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Hoffmann, R. A wiki for the life sciences where authorship matters. Nature Genetics (2008)

Sequence of an intestinal cDNA encoding human gastric inhibitory polypeptide precursor.

Gastric inhibitory polypeptide (GIP) is a 42-amino acid hormone that stimulates insulin secretion in the presence of glucose. Complementary DNA clones encoding human GIP were isolated from a library prepared with RNA from duodenum. The predicted amino acid sequence indicates that GIP is derived by proteolytic processing of a 153-residue precursor, preproGIP. The GIP moiety is flanked by polypeptide segments of 51 and 60 amino acids at its NH2 and COOH termini, respectively. The former includes a signal peptide of about 21 residues and an NH2-terminal propeptide of 30 amino acids. GIP is released from the precursor by processing at single arginine residues. There is a region of nine amino acids in the COOH-terminal propeptide of the GIP precursor that has partial homology with a portion of chromogranin A as well as pancreastatin.[1]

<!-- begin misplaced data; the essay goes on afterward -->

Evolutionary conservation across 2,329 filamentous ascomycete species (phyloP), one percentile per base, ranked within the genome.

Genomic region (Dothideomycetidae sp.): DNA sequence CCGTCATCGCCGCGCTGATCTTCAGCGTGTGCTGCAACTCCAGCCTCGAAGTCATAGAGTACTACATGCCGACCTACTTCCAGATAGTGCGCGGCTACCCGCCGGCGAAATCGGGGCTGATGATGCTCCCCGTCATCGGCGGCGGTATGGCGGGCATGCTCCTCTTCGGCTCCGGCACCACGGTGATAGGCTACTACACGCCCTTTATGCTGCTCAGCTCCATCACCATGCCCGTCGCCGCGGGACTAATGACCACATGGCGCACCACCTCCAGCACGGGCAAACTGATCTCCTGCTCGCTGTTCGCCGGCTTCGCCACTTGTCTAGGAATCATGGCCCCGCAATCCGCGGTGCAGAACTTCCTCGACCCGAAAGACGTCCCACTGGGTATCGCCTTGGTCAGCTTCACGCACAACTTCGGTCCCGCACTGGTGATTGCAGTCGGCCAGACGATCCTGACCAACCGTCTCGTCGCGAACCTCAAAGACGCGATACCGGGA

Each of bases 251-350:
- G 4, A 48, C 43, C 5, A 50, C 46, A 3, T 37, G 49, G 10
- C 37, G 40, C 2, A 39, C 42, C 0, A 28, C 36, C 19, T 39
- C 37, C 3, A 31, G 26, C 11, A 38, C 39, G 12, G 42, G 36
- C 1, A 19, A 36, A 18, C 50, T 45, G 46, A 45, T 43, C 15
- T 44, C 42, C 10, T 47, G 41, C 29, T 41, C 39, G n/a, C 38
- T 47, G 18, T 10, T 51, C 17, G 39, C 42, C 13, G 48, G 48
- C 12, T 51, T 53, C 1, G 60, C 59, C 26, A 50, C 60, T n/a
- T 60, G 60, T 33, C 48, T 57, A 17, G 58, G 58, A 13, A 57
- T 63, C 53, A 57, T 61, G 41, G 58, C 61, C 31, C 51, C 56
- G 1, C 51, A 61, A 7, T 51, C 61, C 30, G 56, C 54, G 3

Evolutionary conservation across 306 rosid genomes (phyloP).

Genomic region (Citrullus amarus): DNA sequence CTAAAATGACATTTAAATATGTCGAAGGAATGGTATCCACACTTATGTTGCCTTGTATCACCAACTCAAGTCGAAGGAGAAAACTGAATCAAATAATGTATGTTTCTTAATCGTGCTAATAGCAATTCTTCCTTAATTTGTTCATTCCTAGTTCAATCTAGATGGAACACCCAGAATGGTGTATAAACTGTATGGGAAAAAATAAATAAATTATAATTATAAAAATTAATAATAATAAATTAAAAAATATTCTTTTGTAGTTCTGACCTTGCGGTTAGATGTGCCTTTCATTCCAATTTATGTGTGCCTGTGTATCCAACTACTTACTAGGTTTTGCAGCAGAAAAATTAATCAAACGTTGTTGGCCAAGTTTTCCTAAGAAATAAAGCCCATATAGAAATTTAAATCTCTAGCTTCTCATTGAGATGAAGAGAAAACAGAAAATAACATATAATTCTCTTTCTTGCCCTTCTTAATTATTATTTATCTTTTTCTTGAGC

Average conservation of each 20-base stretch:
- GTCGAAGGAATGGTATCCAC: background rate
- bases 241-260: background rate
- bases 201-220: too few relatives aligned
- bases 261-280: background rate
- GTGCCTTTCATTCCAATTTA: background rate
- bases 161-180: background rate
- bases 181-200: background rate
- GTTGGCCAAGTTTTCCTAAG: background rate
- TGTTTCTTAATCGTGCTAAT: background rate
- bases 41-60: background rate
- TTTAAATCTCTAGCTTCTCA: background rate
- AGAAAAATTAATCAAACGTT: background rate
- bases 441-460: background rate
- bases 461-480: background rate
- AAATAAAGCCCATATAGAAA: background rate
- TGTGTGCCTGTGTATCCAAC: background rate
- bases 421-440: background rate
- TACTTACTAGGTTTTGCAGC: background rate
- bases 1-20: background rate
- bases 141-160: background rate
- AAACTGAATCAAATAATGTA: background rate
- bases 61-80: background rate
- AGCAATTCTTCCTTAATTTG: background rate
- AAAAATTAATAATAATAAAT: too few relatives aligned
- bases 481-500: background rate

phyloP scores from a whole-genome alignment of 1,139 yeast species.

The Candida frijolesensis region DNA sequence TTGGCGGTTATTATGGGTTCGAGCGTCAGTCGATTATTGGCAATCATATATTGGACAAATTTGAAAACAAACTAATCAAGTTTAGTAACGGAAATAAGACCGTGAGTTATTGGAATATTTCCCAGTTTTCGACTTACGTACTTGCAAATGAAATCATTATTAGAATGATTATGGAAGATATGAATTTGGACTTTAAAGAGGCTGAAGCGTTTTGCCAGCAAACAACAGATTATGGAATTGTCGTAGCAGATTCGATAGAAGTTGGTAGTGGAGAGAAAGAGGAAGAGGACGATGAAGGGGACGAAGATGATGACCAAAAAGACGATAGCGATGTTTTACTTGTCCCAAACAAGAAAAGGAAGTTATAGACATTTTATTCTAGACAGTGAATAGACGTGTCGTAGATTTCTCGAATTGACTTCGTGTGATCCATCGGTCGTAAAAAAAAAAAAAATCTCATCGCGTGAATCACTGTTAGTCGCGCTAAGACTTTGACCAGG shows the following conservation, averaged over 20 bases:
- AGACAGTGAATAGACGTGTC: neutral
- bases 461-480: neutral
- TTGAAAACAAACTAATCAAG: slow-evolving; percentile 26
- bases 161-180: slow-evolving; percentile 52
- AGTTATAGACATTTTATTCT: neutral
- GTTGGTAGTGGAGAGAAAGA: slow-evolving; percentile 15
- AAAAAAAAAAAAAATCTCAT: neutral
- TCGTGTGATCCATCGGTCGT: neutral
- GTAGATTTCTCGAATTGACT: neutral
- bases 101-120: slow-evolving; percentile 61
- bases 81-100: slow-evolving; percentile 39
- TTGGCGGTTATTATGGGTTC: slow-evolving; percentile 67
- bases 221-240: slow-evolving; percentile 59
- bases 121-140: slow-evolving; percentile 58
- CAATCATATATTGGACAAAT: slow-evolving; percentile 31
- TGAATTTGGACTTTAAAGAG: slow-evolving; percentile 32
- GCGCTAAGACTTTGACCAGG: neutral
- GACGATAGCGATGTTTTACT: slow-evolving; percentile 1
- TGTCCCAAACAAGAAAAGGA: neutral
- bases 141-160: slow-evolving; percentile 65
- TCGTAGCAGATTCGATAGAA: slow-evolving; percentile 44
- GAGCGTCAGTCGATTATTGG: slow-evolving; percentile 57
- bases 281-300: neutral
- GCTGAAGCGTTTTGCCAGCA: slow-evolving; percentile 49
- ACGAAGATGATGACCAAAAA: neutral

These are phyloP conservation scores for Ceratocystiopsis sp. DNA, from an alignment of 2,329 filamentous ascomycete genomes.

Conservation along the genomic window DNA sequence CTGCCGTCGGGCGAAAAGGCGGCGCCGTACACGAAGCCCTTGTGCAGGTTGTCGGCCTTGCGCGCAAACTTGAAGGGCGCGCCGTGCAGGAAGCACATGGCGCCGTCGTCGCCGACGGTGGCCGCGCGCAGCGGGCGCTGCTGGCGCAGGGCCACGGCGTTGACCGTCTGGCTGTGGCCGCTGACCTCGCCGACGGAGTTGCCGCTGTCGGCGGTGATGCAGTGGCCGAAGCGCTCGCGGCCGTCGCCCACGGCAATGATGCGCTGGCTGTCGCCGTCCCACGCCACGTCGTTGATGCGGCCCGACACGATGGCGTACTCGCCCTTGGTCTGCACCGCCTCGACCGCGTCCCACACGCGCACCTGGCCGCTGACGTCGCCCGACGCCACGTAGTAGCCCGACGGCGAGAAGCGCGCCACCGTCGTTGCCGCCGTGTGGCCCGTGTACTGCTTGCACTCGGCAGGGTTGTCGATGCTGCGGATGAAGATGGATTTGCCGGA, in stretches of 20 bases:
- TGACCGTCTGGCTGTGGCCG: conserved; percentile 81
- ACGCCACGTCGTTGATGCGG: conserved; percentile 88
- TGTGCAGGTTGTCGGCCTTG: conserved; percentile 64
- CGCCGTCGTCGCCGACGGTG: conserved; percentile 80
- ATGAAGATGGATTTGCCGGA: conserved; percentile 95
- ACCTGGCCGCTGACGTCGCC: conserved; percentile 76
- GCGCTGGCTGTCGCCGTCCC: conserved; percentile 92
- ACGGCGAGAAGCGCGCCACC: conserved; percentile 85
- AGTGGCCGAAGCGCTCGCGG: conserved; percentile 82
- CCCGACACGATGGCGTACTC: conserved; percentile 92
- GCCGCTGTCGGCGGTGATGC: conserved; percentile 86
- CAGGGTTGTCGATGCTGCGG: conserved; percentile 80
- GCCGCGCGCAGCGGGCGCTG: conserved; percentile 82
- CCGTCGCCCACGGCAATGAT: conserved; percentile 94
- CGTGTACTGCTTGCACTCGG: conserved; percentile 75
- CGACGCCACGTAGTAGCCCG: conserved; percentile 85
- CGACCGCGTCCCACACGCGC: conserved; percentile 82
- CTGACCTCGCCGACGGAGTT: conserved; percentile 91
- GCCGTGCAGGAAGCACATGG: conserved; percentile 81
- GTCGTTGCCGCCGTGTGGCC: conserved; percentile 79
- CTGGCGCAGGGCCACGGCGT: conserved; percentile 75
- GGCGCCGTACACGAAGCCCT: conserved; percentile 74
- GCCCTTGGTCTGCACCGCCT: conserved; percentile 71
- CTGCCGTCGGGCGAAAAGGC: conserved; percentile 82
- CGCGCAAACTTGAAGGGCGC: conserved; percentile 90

1. Sequence of an intestinal cDNA encoding human gastric inhibitory polypeptide precursor. Takeda, J., Seino, Y., Tanaka, K., Fukumoto, H., Kayano, T., Takahashi, H., Mitani, T., Kurono, M., Suzuki, T., Tobe, T. Proc. Natl. Acad. Sci. U.S.A. (1987) [Pubmed]
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